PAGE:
FANTASTIC FOUR #1 / Writer: Dan Slott / Artist: Sara Pichelli / Inkers: Sara Pichelli and Elisabetta D’Amico / Color Artist: Marte Gracia / Letterer: Joe Caramagna / Released: August 8, 2018 / Publisher: Marvel
Marvel’s First Family. That nickname tells readers all they need to know about the Fantastic Four: that they’re a family before all else. Fantastic Four #1 begins the process of rebuilding that family, and Dan Slott and Sara Pichelli are ambitious in their efforts to do just that.
Someone has fired the Fantastic Four flare! That’s how Fantastic Four #1 begins. Johnny responds immediately. Ben ostensibly sits it out. Johnny discovers the flare had been stolen by the Yancy Street kids who shot it off as a prank. The aftermath sees an angry Johnny and a maudlin Ben—neither of which have quite moved on from Reed and Sue’s absence. Ben, reminiscing about a particular adventure where getting home required feeling where they belonged, decides to propose to his longstanding girlfriend Alicia. When they ask Johnny to be their best man he angrily refuses insisting that it’s supposed to be Reed and that Reed and Sue will be back.
Fantastic Four #1 takes a few moments to lean on nostalgia in the beginning. Writer Dan Slott reassures longtime readers that he knows where the series comes from through use of the Fantastic Four flare, a device that dates back all the way to the first issue. He also preserves the spirit of the Yancy Street Gang via the Yancy Street kids that stole the flare. These two touches at the beginning of the issue offer reassurance to Fantastic Four fans that they’re in good hands. A last bit of nostalgic spirit, unfortunately, is a moment where the issue falls completely flat. Slott brings back Jen Walters—a character he used to write for—to represent the Yancy Street kids in a minor subplot about whether they will be tried as adults. It feels exactly like what it is: an excuse for Slott to use a character he likes writing for rather than an important piece of plot.
Setting aside the nostalgic touches, both good and bad, the readers will find in Fantastic Four #1 a story about two men moving on in their grief and coming to accept their friends and family are never coming back. Though Ben’s decision to propose to Alicia is a good moment of transforming grief into something else, the big moment is when Johnny explodes at Ben about the best man gig and calls out to the night sky for Reed before falling back to the ground and breaking down. This is the big cathartic moment of the issue, and it felt right to show Ben and Johnny truly grieve and move on before Reed and Sue return. The story’s big downside, though, is the way Slott undercuts this catharsis in the final few pages of the story.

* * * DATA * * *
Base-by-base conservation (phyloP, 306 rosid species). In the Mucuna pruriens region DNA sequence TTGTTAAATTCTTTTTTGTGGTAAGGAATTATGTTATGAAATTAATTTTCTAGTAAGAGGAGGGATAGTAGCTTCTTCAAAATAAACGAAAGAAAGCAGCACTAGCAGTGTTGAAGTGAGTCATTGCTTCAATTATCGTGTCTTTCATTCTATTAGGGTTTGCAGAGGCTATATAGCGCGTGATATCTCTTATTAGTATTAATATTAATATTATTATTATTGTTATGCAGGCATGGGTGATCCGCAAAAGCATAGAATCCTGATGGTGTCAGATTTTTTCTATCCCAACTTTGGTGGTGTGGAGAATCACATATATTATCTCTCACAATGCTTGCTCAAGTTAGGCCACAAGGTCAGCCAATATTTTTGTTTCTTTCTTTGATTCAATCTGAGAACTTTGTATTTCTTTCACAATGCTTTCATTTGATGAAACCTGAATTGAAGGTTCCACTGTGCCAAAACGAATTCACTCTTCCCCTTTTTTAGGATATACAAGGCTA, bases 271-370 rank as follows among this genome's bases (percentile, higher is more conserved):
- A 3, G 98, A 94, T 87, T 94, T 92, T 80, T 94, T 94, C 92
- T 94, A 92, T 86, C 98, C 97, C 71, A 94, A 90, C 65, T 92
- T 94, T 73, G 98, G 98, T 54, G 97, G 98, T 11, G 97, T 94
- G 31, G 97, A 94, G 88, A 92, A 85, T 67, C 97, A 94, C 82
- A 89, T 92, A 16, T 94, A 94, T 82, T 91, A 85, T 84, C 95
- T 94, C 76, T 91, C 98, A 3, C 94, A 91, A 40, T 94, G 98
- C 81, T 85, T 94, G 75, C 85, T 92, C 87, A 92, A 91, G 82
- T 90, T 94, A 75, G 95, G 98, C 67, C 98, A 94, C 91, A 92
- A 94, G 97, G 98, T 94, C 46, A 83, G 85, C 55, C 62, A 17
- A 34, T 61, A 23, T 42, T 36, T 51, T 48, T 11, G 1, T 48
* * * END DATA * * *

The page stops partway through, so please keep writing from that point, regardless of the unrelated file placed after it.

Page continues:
Illustrating this story of grief is art from Sara Pichelli. Here I have no reservations. Pichelli captures Johnny Storm’s fun-loving self-centeredness perfectly from the first page. Her consistency with Ben Grimm’s size—to say nothing of her skill drawing cats—makes the joke of him being a cat tree work perfectly. I can’t say as I remember ever seeing Ben in a suit, either, but Sara nails it in a combination of cute and absurd that comes off as painfully earnest. By far Pichelli’s best work in the issue is two panels after Johnny has had his midair catharsis and come back to Ben and Alicia; one panel is close-up on Johnny and a stream of tears while the other is pulled back on Alicia and Ben embracing him. It’s a heart wrenching moment—made all the more so by the intensity Pichelli has drawn Johnny to that point.
There is one noteworthy visual hiccup in Fantastic Four #1 though it is not a consequence of the art. On the story’s first page are a series of boxes with quotes, creatively designed by letterer Joe Caramagna, from each member of the team. Ben’s box is rocky and orange/brown. Johnny’s is yellow with a flame. Reed’s is blue with a four. Sue’s is gray. Just gray. With gray letters. I was reminded of the days that Sue was underserved by the creative teams not knowing what to do with her; indeed, she would come across somewhat boring. I hate seeing her biggest representation in the issue come across that same way.
The story in Fantastic Four #1 is ambitious. It incorporates nostalgic beats, lays the groundwork for the return of Reed and Sue, and moves Ben and Johnny through their grief toward a catharsis. Equally ambitious art accompanies the story. The issue stumbles in places, but not ruinously so. Its greatest success may be reminding readers that above all else the Fantastic Four is a family. If it takes a few hiccups in an otherwise ambitious story to set up that theme, I can live with them.
Verdict: 4 out of 5 Johnny Storm “Danke Schoen”s
Theron Couch is a collection of 1000 monkeys on 1000 typewriters trying to produce Hamlet. From time to time he accidentally types comic book reviews. Theron’s first novel, The Loyalty of Pawns, is available on Amazon and he’s published assorted short stories. Theron maintains a blog with additional comic and book reviews as well as posts on his personal struggle with mental health.